The Mexican Embassy to the Department of State
The Mexican Embassy acknowledges receipt of the aide-mémoire of July 6, 1949, from the Department of State, concerning the application [Page 683] of Petroleos Mexicanos to obtain from the Export-Import Bank a loan for the purpose of extending and modernizing petroleum installations in Mexico. The Embassy desires to inform the Department of State of the result of the careful study which the Ministry of Foreign Affairs, together with other agencies of the Mexican Executive, has given to said aide-mémoire.
The Ministry of Foreign Affairs regrets that the Government of the United States, in making its study and decision on the Export-Import Bank loan application—an application which had an exclusively economic and financial character—has found it necessary to take into account other aspects of a political nature which, in the concept of the Ministry of Foreign Affairs, are completely foreign to the question at hand. In this respect, it is necessary to note that the memorandum from the Department of State constitutes—within the friendship and the good neighbor policy which unite Mexico and the United States—a deviation from the principle which has guided the attitude of the two Governments in their mutual relations: to consider each matter in accordance with its individual characteristics. This principle has been especially applied to loan applications, which have been examined in the light of the intrinsic merits of the projects for the realization of which the funds were destined. Such was the case of the ten million dollar loan granted to Petroleos Mexicanos by the same Export-Import Bank under contract signed March 2, 1944, providing the funds used for the construction of the Atzcapotzalco refinery, which, together with interest, has been paid off punctually and faithfully up to the sum of seven million dollars and will be completely liquidated by August of next year, in accordance with the contract under reference.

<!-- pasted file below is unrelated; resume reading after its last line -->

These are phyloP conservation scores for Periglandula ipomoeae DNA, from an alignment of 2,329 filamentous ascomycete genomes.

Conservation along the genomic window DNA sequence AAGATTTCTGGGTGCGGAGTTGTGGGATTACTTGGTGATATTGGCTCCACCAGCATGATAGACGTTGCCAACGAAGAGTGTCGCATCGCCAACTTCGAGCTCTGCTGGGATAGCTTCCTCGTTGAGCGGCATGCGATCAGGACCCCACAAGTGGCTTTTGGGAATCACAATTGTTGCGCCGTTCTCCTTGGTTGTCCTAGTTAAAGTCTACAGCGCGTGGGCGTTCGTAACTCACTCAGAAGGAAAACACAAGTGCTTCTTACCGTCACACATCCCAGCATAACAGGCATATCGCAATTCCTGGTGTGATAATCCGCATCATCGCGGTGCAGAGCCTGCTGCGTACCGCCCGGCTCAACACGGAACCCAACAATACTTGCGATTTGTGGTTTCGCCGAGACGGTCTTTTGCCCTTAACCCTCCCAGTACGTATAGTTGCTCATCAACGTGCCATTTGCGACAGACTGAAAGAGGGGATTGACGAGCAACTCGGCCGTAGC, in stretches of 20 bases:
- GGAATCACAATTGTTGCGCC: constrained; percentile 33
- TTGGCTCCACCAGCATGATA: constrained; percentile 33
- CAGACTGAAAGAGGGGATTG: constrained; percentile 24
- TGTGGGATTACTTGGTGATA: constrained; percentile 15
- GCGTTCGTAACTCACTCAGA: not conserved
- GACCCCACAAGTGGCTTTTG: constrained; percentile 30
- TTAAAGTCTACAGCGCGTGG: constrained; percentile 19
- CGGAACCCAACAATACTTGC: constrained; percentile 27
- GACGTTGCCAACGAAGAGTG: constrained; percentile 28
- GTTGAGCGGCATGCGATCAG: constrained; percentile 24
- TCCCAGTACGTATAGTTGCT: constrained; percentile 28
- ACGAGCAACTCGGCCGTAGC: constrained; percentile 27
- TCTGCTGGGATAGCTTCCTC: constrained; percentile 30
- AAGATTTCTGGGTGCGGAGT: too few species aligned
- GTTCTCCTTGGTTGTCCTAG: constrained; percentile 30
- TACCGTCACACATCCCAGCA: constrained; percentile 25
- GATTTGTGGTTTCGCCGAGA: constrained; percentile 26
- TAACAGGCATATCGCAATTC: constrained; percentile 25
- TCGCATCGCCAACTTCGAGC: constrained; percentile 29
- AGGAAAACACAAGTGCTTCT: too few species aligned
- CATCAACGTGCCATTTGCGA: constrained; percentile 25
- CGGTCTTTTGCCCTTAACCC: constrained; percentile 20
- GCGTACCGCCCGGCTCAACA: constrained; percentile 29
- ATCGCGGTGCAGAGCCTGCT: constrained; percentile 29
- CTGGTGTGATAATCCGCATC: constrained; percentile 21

The connection which the Department of State makes in the memorandum being replied to between two questions independent from one another (the Petroleos Mexicanos loan and the petroleum policy of the Government of Mexico) and the desire clearly expressed in that document to subordinate the granting of all financial aid to Petroleos Mexicanos to the condition that the Government of Mexico adopt or orient her policy in petroleum matters in a predetermined direction, have convinced the Government of Mexico of the uselessness of continuing negotiation for said loan, since the granting of any loan in these conditions would constitute for the Government of Mexico and for the country itself the abandonment of an elemental right: that of deciding the policy which in petroleum matters or in any other matter of an exclusively internal nature must be determined peremptorily by the Mexican Government and people.